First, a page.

Chances are, you’re worried about all the wrong things.
What are the chances of slipping on a banana skin, choking on a fishbone or being struck by a meteorite? These are not the sort of unlucky events that most people spend their time thinking about, unless perhaps one has already happened to them.
A surprising number of people have at some time in their lives imagined with dread the thought of being buried alive. Some even have recurring nightmares about it, whereas relatively few are afraid of dying from influenza, even though it is a far more common experience.
Irrational fears are intimately linked with our ideas of risk. No doubt many people who smoke — by far the single biggest avoidable risk — or who go rock climbing or bungee jumping will be among the same people who drink bottled water on the grounds that it is safer than the stuff from the tap.
Only a decade ago the great fear was of annihilation in a nuclear holocaust. Today some of this panic about global destruction has switched to worries about the Earth colliding with a giant asteroid.
Even Edward Teller, the American nuclear physicist and father of the H-bomb, has suggested that the one-in-a-million chance of colliding with an object in space is big enough to justify the risks involved in building bigger nuclear weapons to knock a rock off course.
If Teller’s line of argument seems a touch irrational, he is not the only one to be a bit off beam about real and imagined risks. We are all at it.
The fear of flying is far greater than the fear of driving, even though the statistics show that going by plane is far safer than by car. The best explanation is that people dread far more the possibility of dropping out of the air rather than crashing on terra firma.
Imagining the dreadful outcome of a particular risk strongly influences our perception of whether it is ever likely to happen or not. Few men had ever seriously imagined waking up without a penis, but this changed soon after the story of John Wayne Bobbitt, who suffered this fate in 1993 after annoying his wife who was handy with a sharp knife.
In an attempt to educate us all in the real and imagined risks of life, the Department of Trade and Industry has asked scientists to construct a Richter scale of risk that the public can use to compare any new and unfamiliar risks in terms of real events, such as cancer, being run over by a car or being struck by lightning.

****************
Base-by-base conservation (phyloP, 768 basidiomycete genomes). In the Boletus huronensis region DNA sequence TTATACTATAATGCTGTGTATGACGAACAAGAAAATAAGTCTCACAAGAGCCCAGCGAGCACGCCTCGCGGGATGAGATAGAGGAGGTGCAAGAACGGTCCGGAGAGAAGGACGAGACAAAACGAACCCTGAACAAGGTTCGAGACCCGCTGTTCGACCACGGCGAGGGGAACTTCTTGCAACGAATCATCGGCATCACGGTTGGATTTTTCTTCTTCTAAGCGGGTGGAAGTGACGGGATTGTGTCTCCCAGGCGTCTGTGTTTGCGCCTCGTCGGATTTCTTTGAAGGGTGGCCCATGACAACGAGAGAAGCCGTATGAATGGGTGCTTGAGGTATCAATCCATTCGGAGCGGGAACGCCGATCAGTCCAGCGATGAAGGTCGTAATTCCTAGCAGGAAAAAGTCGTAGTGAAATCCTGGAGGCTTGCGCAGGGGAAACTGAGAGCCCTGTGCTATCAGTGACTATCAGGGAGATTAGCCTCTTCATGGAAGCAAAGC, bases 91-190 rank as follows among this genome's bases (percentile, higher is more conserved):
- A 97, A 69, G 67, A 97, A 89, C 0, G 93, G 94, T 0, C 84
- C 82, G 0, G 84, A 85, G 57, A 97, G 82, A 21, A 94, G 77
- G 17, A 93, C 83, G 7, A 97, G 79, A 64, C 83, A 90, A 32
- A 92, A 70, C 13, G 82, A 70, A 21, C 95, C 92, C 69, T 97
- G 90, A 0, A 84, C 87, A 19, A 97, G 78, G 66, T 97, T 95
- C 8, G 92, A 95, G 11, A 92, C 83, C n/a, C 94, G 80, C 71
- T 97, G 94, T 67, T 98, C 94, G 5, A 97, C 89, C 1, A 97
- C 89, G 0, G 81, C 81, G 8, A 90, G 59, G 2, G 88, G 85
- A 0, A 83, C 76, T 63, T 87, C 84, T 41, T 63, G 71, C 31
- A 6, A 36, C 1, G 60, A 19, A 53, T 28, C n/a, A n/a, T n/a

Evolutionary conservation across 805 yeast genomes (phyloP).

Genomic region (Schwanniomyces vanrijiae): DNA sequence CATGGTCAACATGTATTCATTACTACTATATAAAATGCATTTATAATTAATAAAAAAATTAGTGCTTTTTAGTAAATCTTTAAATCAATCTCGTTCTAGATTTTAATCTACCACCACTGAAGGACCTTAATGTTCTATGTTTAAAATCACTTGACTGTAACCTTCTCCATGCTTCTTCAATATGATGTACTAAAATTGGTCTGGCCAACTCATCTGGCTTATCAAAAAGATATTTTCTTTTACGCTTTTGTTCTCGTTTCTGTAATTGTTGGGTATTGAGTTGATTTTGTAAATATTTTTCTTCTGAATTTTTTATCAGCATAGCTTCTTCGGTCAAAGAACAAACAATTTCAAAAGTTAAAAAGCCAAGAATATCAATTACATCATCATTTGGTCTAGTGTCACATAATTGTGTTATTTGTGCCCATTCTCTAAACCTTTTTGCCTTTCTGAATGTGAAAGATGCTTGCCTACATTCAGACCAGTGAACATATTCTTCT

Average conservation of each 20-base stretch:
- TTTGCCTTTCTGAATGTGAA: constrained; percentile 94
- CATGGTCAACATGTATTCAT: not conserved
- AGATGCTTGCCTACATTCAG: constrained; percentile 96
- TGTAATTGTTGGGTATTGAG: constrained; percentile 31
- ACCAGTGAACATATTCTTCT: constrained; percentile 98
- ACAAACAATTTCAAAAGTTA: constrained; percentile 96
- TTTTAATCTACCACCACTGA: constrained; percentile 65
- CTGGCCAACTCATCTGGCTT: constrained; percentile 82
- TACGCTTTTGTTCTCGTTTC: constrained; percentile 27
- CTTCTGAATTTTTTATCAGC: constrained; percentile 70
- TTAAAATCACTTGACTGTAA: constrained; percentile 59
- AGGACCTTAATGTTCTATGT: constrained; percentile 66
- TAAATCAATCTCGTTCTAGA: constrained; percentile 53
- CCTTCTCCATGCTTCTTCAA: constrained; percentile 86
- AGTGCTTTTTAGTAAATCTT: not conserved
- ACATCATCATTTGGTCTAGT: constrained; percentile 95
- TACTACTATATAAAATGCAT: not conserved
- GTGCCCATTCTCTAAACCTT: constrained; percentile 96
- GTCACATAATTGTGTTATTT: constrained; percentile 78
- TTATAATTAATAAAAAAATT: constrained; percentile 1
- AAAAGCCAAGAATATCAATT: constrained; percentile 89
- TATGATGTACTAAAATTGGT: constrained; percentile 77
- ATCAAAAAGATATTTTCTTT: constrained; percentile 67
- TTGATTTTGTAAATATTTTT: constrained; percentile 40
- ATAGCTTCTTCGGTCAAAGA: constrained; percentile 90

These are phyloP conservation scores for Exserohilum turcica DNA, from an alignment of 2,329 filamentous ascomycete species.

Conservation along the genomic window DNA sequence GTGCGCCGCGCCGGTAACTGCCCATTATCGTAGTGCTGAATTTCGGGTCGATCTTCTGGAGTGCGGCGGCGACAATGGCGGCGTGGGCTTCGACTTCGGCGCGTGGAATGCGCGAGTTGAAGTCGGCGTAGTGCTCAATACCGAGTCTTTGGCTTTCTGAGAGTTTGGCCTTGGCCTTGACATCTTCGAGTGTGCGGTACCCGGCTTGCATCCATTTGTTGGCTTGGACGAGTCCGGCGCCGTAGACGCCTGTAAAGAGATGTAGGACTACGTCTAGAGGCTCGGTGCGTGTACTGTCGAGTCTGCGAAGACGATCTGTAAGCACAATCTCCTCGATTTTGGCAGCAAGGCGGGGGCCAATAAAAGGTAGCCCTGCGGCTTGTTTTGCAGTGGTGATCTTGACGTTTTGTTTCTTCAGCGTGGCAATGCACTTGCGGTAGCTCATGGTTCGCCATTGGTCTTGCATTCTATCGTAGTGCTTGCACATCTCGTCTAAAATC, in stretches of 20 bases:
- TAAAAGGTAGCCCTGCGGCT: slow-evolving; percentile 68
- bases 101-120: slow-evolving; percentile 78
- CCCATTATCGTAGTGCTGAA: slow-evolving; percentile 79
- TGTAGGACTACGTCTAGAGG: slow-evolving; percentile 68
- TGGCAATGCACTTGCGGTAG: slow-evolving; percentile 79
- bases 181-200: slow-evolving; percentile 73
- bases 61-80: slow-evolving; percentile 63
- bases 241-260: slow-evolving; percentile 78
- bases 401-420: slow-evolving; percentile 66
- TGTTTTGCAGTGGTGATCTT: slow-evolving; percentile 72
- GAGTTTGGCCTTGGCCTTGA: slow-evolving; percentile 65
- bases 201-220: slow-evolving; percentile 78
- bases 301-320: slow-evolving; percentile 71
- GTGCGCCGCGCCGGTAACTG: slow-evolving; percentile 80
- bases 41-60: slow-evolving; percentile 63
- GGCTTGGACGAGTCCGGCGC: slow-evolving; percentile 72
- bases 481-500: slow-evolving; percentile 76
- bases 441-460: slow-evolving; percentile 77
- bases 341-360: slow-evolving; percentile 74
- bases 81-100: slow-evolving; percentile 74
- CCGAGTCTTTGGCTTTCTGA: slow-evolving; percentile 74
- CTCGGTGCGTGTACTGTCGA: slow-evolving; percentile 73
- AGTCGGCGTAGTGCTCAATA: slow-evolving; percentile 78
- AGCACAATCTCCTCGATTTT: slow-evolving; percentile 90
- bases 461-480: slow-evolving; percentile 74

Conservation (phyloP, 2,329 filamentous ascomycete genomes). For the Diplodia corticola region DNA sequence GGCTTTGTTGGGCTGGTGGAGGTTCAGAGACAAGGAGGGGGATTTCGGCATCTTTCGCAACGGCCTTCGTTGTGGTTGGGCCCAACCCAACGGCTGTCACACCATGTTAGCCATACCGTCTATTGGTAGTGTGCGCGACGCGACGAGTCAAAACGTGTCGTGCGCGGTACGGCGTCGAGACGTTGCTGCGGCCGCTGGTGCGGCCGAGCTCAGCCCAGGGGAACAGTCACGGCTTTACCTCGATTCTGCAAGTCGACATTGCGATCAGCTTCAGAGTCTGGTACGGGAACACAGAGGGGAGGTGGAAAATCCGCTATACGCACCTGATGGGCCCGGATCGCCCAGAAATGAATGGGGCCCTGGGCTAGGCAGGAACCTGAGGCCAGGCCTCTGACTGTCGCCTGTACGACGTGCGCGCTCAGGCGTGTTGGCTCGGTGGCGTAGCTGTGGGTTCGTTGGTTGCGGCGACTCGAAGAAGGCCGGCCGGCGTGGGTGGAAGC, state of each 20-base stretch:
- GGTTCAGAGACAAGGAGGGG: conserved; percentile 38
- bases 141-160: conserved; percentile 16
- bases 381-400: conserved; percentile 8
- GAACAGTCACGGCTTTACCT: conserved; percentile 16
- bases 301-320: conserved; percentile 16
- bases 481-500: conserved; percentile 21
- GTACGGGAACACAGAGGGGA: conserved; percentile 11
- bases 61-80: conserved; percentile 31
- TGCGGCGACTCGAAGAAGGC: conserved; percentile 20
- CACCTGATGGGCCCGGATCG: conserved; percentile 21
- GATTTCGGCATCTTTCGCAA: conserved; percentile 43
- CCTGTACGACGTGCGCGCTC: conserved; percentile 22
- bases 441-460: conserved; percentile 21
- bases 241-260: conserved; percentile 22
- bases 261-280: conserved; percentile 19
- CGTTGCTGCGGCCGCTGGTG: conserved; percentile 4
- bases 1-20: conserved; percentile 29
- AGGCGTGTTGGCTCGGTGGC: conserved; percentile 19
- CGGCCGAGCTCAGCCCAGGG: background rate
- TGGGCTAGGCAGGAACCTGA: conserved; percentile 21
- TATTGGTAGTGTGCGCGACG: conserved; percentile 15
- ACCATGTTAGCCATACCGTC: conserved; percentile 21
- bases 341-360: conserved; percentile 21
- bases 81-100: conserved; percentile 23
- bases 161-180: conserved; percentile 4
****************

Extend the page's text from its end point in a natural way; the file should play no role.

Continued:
The impetus comes from a series of scare stories that have exasperated those who are officially responsible for alerting the public to potential dangers.
A prime example occurred in 1995 when research into a new, third-generation contraceptive pill indicated that women who took it were twice as likely to develop potentially lethal blood clots.
After the official watchdog on drugs, the committee on safety of medicines, issued a stern warning, it was not surprising many women were scared off the pill. One result was an extra 8,000 abortions and an unknown number of unplanned pregnancies where the risks far exceeded the dangers of continuing with the pill – estimated at resulting in just two extra deaths a year.
The Royal Statistical Society suggested that a scale of risk would have helped people to judge sensibly what the added danger really was. But John Adams, a professor at University College London and a leading expert on risk, is not convinced that such a simple scale of risk is going to be as informative as some experts believe. He explained the pitfalls in a lecture to last week’s British Association for the Advancement of Science’s conference.
Take the probability of dying in a road accident, which is usually found about halfway along the scale of risk, between the fatality risks of smoking 10 cigarettes a day (1 in 200) and being struck by lightning (1 in 10 million). The typical risk of a lethal accident on the road is 1 in 8,000, which is derived by dividing the total number of traffic deaths by the total population.
“There are a number of problems which place in doubt the utility of the table as a guide to individual risk-taking decisions,” Adams says. A more detailed look at road deaths shows that a young man is 100 times more likely to die in a road accident than a middle-aged woman.
“Someone driving at 3 am on Sunday is 134 times more likely to die than someone driving at 10 am on Sunday; someone with a personality disorder is 10 times more likely and someone 2.5 times over the alcohol limit is 20 times more likely,” Adams says.
If you take all risks into account, the differences within the traffic accident group can be dramatic: “One could predict that a disturbed, drunken young man driving at 3 am on Sunday would be 2.7 million times more likely to die than a normal, sober, middle-aged woman driving to church seven hours later.”
An average risk, therefore, covers up the huge differences between individuals doing the same thing, which is exploited by the insurance industry. “Insurers depend on ignorance of this enormous variability because they need the good risks to subsidise the bad,” Adams says. “If the good and bad risks could be accurately identified, the good ones would not consider it worthwhile to buy insurance and the bad ones would not be able to afford it.”
But even the best attempts at insuring against risks can be made to look ludicrous by our desire to take them. As Alison Hargreaves, the mountaineer who died while climbing in the Himalayas, once said: “It is better to live one day as a tiger than a thousand years as a sheep.”
Reprinted from the London Sunday Times